The collective sigh of relief was almost audible late last week when the Fed cut its discount rate - the rate banks charge each other for lending.
Action from other central banks, including the European Central Bank, could follow this week. Analysts also rate the likelihood of the Fed cutting its formal interest rate at its meeting next month at 50 per cent or more. This is the rate charged to companies and other non-bank borrowers.
But still, this credit crisis is not going to away that easily. See more detailed analysis below, but in short here, the implications could be:
*A weaker Chinese economy. Roughly one-third of China's GDP is dependent on exports and if the US goes into recession, this is serious. Many overseas chemical projects have been justified by estimates of persistently strong demand from China for imported chemicals that will be re-exported as finished goods. Sales of locally made chemicals would, of course, also suffer
*Unfunded projects backed by smaller private companies being shelved.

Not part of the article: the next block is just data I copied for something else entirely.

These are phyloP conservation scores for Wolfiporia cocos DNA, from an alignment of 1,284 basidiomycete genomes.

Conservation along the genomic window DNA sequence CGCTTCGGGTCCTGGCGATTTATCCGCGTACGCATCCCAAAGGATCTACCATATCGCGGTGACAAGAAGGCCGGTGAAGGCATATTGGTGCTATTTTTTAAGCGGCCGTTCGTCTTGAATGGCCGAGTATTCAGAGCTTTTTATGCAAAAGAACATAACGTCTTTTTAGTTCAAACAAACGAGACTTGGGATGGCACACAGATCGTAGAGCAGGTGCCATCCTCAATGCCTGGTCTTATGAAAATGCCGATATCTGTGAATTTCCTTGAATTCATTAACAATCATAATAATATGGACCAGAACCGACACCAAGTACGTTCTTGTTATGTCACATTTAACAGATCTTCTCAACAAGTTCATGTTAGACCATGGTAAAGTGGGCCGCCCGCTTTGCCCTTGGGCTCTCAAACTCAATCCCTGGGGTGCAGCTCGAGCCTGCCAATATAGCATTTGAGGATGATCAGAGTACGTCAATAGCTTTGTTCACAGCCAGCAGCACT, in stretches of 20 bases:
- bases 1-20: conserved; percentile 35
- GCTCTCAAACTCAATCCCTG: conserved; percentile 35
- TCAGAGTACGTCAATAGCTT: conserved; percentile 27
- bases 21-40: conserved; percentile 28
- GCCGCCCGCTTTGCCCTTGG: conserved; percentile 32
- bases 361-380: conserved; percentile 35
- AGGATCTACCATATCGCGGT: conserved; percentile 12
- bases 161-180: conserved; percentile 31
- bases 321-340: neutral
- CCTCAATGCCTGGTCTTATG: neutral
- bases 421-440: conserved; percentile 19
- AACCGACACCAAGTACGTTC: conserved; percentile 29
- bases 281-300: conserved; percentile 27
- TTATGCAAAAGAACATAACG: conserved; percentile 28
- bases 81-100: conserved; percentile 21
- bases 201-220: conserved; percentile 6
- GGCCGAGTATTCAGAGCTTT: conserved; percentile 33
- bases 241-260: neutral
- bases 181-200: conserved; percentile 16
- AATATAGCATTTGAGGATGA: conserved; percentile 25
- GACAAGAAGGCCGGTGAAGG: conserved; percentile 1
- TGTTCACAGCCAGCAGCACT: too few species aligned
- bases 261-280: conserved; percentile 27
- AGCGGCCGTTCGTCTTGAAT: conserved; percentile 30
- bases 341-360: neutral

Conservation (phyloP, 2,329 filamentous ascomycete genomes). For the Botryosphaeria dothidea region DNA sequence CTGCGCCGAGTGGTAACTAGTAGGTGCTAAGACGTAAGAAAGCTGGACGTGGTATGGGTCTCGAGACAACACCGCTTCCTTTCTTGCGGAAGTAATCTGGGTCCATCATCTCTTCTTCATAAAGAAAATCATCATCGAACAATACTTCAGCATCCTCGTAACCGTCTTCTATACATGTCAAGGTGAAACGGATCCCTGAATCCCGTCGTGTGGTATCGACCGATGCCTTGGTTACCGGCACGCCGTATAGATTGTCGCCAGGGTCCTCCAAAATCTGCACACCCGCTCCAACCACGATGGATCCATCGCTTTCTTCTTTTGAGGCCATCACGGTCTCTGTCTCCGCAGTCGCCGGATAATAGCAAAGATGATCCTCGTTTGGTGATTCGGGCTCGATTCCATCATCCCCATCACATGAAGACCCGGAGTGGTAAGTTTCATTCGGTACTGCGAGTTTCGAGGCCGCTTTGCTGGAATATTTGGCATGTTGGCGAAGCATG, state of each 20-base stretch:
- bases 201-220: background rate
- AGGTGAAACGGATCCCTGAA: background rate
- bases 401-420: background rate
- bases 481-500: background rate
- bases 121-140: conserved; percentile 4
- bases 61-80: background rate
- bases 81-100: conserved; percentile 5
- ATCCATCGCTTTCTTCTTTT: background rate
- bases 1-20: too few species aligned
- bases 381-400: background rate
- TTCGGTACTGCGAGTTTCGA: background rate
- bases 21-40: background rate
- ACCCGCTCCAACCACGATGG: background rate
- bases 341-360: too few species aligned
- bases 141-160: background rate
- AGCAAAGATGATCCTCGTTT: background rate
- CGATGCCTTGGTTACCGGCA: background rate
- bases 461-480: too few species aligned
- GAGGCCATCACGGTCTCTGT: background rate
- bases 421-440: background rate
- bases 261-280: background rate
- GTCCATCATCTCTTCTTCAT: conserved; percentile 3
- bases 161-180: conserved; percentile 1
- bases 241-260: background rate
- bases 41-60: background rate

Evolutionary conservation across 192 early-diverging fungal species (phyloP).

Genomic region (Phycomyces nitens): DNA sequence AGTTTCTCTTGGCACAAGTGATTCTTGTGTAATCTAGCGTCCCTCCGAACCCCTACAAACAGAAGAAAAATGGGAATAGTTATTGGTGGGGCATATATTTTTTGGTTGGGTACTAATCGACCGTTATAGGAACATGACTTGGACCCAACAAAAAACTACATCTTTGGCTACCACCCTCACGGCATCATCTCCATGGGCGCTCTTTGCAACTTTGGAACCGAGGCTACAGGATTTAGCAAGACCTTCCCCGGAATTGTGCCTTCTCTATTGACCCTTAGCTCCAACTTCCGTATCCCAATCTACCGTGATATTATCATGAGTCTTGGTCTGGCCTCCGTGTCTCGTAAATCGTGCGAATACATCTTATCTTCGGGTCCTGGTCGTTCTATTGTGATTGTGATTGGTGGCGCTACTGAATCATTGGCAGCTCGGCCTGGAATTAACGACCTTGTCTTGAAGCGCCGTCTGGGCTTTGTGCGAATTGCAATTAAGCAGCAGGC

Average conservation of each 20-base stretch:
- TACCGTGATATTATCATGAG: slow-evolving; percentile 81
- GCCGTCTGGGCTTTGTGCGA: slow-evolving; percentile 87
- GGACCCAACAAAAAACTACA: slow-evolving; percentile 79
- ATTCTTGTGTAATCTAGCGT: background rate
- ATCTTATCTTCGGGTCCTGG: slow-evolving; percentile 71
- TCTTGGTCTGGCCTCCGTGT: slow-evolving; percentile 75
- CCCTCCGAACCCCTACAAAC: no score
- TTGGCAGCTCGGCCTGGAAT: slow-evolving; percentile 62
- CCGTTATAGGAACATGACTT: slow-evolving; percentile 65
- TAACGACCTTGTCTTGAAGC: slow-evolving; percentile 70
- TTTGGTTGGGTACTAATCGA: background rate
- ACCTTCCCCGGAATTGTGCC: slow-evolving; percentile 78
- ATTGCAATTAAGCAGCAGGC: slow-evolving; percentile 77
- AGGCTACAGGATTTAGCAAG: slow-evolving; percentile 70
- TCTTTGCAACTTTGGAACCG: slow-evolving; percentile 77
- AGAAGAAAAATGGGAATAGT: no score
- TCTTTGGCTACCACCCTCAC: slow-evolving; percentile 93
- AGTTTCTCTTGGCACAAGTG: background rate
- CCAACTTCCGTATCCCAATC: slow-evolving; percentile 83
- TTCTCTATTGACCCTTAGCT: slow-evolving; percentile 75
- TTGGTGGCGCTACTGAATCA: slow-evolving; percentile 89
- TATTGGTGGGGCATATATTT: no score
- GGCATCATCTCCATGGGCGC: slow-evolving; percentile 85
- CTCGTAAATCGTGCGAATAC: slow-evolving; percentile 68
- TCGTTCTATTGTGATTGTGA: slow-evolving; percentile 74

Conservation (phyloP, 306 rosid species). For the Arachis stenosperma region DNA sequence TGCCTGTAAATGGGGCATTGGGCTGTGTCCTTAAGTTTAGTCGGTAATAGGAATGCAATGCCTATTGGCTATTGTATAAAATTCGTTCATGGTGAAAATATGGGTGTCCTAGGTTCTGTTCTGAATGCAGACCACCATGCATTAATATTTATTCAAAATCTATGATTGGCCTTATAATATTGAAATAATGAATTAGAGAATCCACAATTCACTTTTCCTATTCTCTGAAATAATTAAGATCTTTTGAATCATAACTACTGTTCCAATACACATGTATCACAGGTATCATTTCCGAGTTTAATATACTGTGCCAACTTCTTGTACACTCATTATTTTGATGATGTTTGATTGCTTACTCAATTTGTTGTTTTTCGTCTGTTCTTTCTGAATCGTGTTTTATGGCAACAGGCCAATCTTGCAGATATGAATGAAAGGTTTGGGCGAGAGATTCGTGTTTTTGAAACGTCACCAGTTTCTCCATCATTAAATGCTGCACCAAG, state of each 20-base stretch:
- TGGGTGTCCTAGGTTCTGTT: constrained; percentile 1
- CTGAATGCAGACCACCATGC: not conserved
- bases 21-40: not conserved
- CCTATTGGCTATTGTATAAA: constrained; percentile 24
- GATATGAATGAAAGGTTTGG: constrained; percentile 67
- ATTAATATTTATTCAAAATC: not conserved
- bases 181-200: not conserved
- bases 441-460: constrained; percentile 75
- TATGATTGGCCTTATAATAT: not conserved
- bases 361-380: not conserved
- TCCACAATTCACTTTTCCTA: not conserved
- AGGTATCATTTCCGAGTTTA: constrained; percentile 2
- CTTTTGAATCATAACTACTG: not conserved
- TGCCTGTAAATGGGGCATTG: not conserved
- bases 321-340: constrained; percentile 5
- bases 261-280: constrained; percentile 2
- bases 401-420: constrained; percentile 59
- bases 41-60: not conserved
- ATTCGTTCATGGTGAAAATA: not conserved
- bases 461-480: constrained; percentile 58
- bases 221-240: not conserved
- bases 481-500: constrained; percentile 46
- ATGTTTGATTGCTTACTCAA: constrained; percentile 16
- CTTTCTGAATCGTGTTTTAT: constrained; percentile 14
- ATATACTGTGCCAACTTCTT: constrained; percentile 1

But a lot of capacity in the Middle East and China is too far advanced to be cancelled. In the Middle East, many of the projects already under construction might come on stream bang on time because the producers there can make money in any market conditions. Projects under construction in China start up on schedule because the government wants to gain greater independence from imports.
Let's hope this crisis goes away, but if it doesn't why on earth didn't the supposedly smart people who run the global financial system realise the dangers? Joseph Stiglitz, a genuinely smart guy, has been warning for years about the risks, which he outlines in this excellent article